Joseph F. Woody -- Chief Executive Officer

Thanks, Larry. So a couple of things. On a global basis, Acute Pain was a low-single-digit negative business for the quarter and in North America that was low-mid-single-digit. We did show sequential improvement. And we've outlined that the biggest issue really around the return of Acute Pain to growth is moving customers that we're filling with PharMEDium as an example and other 503Bs over to Leiters. And when we do that, we definitely see strong growth. I think we've got in the slides there, we talked about double-digit growth among those customers.

Secondary to that, we're seeing some real positive reception of customers on the Summit acquisition in the electronic pump. As we move into kind of the middle of Q2 and then to the summer, we think that that will be strong. We've said our aim is for level growth this year in that business. It's possible to get H2 into some growth and we again are seeing a lot of customers queue up for Leiters and even larger customers wanting to come back. So I think it's possible, and we are showing improvement.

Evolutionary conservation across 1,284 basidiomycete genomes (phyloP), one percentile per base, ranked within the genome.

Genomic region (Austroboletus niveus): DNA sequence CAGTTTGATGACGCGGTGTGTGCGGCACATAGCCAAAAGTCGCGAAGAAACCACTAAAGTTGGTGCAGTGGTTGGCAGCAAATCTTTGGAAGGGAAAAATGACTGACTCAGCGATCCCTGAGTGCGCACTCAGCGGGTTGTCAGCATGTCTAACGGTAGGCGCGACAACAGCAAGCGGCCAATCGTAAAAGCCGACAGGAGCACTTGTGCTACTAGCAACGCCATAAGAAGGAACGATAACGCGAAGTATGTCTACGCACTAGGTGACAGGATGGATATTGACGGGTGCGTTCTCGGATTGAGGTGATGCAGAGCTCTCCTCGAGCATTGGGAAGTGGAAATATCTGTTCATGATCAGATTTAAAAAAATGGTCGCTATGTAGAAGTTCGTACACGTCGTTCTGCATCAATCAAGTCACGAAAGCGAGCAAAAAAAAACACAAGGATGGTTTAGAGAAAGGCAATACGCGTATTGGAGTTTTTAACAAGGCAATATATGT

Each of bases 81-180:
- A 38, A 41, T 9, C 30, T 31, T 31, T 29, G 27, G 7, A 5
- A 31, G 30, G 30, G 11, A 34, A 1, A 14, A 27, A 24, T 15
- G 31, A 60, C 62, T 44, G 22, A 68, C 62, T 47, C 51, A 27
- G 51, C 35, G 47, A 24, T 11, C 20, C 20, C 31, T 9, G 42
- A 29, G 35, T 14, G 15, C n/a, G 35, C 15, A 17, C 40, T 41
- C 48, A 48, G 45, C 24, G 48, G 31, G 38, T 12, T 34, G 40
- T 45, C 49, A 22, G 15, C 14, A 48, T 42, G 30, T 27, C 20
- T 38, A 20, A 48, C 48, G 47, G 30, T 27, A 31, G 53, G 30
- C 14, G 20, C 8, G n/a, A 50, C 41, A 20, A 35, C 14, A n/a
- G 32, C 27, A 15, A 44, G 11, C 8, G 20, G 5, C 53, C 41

Lawrence Keusch -- Raymond James & Associates -- Analyst

Okay. That's definitely helpful. And then I guess two other quick ones here. So just Michael perhaps if you could just speak to what are the inefficiencies that you are anticipating in the first half from the ERP implementation and how do you get pass those? And then secondly just on the LRP, I know that's still sitting out there. Certainly it would feel like that -- those goals are extended or maybe not doable at this point. But again, how should we be thinking about the LRP that's still sitting out there?

Joseph F. Woody -- Chief Executive Officer